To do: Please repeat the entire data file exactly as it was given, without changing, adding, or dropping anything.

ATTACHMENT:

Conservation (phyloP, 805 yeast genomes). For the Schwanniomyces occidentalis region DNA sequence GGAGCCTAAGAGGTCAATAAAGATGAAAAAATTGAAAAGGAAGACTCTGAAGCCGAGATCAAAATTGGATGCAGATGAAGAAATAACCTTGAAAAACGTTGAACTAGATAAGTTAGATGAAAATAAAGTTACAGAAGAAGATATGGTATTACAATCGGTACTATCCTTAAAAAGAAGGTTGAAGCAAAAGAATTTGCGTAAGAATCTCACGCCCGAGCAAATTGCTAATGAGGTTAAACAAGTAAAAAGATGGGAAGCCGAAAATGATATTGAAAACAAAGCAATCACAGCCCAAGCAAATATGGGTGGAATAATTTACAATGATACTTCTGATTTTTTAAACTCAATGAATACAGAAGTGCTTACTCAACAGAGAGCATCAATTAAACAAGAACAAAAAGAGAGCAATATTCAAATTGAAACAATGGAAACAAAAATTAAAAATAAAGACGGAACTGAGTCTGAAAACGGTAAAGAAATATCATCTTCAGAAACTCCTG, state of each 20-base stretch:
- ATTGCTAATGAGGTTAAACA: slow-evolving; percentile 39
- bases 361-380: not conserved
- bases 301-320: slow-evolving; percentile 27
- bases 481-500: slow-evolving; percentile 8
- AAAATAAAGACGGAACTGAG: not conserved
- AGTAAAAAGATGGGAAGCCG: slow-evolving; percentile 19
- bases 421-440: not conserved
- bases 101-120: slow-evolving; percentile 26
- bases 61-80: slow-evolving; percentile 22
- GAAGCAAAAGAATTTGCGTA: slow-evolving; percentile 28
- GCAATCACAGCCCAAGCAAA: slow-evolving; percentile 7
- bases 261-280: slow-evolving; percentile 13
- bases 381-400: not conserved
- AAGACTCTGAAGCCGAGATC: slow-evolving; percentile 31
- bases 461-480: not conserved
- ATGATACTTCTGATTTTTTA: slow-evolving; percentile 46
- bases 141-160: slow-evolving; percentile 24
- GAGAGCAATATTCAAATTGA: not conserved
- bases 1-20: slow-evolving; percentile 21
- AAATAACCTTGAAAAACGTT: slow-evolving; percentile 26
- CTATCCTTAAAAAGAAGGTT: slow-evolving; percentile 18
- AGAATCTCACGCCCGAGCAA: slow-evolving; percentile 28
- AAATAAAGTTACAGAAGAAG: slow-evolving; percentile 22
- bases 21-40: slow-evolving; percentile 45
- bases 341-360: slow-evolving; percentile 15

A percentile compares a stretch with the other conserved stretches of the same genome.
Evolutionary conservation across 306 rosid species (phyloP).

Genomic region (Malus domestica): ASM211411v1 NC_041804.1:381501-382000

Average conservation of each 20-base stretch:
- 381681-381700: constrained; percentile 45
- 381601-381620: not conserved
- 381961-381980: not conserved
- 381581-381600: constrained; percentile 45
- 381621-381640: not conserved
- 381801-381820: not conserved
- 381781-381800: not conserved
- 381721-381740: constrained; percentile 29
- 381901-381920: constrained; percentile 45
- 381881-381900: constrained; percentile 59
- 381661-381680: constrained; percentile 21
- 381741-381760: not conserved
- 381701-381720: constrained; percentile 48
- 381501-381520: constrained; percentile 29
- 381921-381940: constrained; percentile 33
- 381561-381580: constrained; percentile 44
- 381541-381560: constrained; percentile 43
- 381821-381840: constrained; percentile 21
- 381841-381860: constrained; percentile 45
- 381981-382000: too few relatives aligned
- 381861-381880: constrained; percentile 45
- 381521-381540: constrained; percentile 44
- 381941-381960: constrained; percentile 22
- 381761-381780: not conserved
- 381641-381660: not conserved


Conservation (phyloP, 805 yeast genomes). For the Schwanniomyces occidentalis region DNA sequence GGAGCCTAAGAGGTCAATAAAGATGAAAAAATTGAAAAGGAAGACTCTGAAGCCGAGATCAAAATTGGATGCAGATGAAGAAATAACCTTGAAAAACGTTGAACTAGATAAGTTAGATGAAAATAAAGTTACAGAAGAAGATATGGTATTACAATCGGTACTATCCTTAAAAAGAAGGTTGAAGCAAAAGAATTTGCGTAAGAATCTCACGCCCGAGCAAATTGCTAATGAGGTTAAACAAGTAAAAAGATGGGAAGCCGAAAATGATATTGAAAACAAAGCAATCACAGCCCAAGCAAATATGGGTGGAATAATTTACAATGATACTTCTGATTTTTTAAACTCAATGAATACAGAAGTGCTTACTCAACAGAGAGCATCAATTAAACAAGAACAAAAAGAGAGCAATATTCAAATTGAAACAATGGAAACAAAAATTAAAAATAAAGACGGAACTGAGTCTGAAAACGGTAAAGAAATATCATCTTCAGAAACTCCTG, state of each 20-base stretch:
- ATTGCTAATGAGGTTAAACA: slow-evolving; percentile 39
- bases 361-380: not conserved
- bases 301-320: slow-evolving; percentile 27
- bases 481-500: slow-evolving; percentile 8
- AAAATAAAGACGGAACTGAG: not conserved
- AGTAAAAAGATGGGAAGCCG: slow-evolving; percentile 19
- bases 421-440: not conserved
- bases 101-120: slow-evolving; percentile 26
- bases 61-80: slow-evolving; percentile 22
- GAAGCAAAAGAATTTGCGTA: slow-evolving; percentile 28
- GCAATCACAGCCCAAGCAAA: slow-evolving; percentile 7
- bases 261-280: slow-evolving; percentile 13
- bases 381-400: not conserved
- AAGACTCTGAAGCCGAGATC: slow-evolving; percentile 31
- bases 461-480: not conserved
- ATGATACTTCTGATTTTTTA: slow-evolving; percentile 46
- bases 141-160: slow-evolving; percentile 24
- GAGAGCAATATTCAAATTGA: not conserved
- bases 1-20: slow-evolving; percentile 21
- AAATAACCTTGAAAAACGTT: slow-evolving; percentile 26
- CTATCCTTAAAAAGAAGGTT: slow-evolving; percentile 18
- AGAATCTCACGCCCGAGCAA: slow-evolving; percentile 28
- AAATAAAGTTACAGAAGAAG: slow-evolving; percentile 22
- bases 21-40: slow-evolving; percentile 45
- bases 341-360: slow-evolving; percentile 15

A percentile compares a stretch with the other conserved stretches of the same genome.
Evolutionary conservation across 306 rosid species (phyloP).

Genomic region (Malus domestica): ASM211411v1 NC_041804.1:381501-382000

Average conservation of each 20-base stretch:
- 381681-381700: constrained; percentile 45
- 381601-381620: not conserved
- 381961-381980: not conserved
- 381581-381600: constrained; percentile 45
- 381621-381640: not conserved
- 381801-381820: not conserved
- 381781-381800: not conserved
- 381721-381740: constrained; percentile 29
- 381901-381920: constrained; percentile 45
- 381881-381900: constrained; percentile 59
- 381661-381680: constrained; percentile 21
- 381741-381760: not conserved
- 381701-381720: constrained; percentile 48
- 381501-381520: constrained; percentile 29
- 381921-381940: constrained; percentile 33
- 381561-381580: constrained; percentile 44
- 381541-381560: constrained; percentile 43
- 381821-381840: constrained; percentile 21
- 381841-381860: constrained; percentile 45
- 381981-382000: too few relatives aligned
- 381861-381880: constrained; percentile 45
- 381521-381540: constrained; percentile 44
- 381941-381960: constrained; percentile 22
- 381761-381780: not conserved
- 381641-381660: not conserved